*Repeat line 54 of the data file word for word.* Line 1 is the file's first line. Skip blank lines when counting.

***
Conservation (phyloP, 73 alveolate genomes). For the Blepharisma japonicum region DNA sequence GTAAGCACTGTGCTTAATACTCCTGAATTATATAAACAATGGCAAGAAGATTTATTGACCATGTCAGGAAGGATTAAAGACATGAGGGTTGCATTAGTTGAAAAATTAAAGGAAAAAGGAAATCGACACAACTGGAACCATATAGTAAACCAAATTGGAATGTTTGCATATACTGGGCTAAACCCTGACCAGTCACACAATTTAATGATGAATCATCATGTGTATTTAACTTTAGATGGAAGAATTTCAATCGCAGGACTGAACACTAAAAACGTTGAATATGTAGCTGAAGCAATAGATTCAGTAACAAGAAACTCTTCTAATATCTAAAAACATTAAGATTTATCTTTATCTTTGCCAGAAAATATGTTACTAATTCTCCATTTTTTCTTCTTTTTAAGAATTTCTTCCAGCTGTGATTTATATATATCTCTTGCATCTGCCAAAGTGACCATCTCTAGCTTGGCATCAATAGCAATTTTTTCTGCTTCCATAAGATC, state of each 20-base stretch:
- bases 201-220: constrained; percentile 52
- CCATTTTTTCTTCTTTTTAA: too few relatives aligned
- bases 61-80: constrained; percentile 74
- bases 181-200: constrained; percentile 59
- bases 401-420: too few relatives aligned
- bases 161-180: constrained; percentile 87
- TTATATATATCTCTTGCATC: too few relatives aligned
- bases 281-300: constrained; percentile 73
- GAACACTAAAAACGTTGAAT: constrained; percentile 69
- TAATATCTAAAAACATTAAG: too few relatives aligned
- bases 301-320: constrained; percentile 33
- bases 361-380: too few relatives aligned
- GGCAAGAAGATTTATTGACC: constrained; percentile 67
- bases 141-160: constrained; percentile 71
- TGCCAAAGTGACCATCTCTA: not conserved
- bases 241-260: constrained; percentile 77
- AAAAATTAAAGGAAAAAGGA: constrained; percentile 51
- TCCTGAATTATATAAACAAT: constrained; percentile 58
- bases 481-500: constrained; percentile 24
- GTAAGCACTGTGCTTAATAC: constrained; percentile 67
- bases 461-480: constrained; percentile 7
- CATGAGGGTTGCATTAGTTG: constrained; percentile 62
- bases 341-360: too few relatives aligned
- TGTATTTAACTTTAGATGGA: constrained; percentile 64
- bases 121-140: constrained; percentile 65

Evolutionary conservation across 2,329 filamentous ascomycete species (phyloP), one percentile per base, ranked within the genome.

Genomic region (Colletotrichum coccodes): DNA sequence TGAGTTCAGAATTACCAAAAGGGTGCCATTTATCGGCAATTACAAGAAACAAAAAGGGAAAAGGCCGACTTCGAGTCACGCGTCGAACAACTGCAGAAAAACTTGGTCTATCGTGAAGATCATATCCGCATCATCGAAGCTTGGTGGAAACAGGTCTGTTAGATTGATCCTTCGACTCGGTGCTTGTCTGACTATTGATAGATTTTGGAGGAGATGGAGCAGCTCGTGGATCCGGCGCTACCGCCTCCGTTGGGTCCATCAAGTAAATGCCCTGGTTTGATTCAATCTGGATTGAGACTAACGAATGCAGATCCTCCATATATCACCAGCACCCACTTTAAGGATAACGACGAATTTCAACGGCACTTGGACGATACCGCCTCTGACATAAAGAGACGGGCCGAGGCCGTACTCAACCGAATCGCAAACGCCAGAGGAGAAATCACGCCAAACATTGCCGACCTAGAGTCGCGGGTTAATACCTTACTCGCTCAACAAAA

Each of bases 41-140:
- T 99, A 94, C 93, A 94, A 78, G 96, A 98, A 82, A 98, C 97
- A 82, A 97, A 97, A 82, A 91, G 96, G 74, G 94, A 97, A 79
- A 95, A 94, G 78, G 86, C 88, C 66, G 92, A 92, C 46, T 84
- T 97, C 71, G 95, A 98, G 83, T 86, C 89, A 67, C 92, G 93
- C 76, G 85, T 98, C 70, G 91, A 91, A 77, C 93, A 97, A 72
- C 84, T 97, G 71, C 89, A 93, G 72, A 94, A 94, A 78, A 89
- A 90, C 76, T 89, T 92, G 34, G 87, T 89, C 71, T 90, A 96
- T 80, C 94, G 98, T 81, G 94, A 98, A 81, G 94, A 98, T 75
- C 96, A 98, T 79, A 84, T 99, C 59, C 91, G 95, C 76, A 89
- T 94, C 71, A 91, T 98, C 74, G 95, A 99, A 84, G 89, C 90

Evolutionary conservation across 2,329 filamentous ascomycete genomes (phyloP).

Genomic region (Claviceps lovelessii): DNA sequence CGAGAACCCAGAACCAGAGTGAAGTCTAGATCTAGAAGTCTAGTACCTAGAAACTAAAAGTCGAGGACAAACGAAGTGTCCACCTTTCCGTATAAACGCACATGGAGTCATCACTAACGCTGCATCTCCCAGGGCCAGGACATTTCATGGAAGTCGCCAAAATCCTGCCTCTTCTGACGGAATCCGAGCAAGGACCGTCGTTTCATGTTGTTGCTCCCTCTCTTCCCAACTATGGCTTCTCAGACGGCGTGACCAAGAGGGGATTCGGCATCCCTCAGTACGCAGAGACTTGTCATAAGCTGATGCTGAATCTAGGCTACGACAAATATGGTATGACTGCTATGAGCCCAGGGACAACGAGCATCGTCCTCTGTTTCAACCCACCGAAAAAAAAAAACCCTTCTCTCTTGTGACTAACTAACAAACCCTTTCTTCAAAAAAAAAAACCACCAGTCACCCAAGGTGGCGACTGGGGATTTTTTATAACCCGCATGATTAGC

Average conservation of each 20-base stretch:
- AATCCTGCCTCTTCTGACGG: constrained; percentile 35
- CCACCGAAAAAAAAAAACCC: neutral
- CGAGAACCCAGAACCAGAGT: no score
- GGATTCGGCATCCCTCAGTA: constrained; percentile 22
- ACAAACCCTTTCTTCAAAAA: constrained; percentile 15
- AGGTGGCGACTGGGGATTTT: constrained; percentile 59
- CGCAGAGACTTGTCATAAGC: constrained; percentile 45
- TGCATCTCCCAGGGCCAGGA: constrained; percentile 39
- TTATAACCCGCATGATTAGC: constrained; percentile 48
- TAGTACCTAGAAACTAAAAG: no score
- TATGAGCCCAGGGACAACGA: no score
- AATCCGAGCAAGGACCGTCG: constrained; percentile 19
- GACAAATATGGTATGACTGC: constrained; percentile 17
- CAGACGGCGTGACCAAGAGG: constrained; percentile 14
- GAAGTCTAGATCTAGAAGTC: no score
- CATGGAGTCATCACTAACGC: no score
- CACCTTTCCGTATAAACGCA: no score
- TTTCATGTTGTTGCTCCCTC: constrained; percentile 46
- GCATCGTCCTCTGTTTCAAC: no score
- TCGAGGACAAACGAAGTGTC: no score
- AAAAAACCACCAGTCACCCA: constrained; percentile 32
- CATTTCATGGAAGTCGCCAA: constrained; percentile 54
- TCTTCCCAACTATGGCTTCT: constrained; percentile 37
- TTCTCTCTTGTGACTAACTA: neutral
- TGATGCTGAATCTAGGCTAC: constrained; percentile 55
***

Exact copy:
- AATCCGAGCAAGGACCGTCG: constrained; percentile 19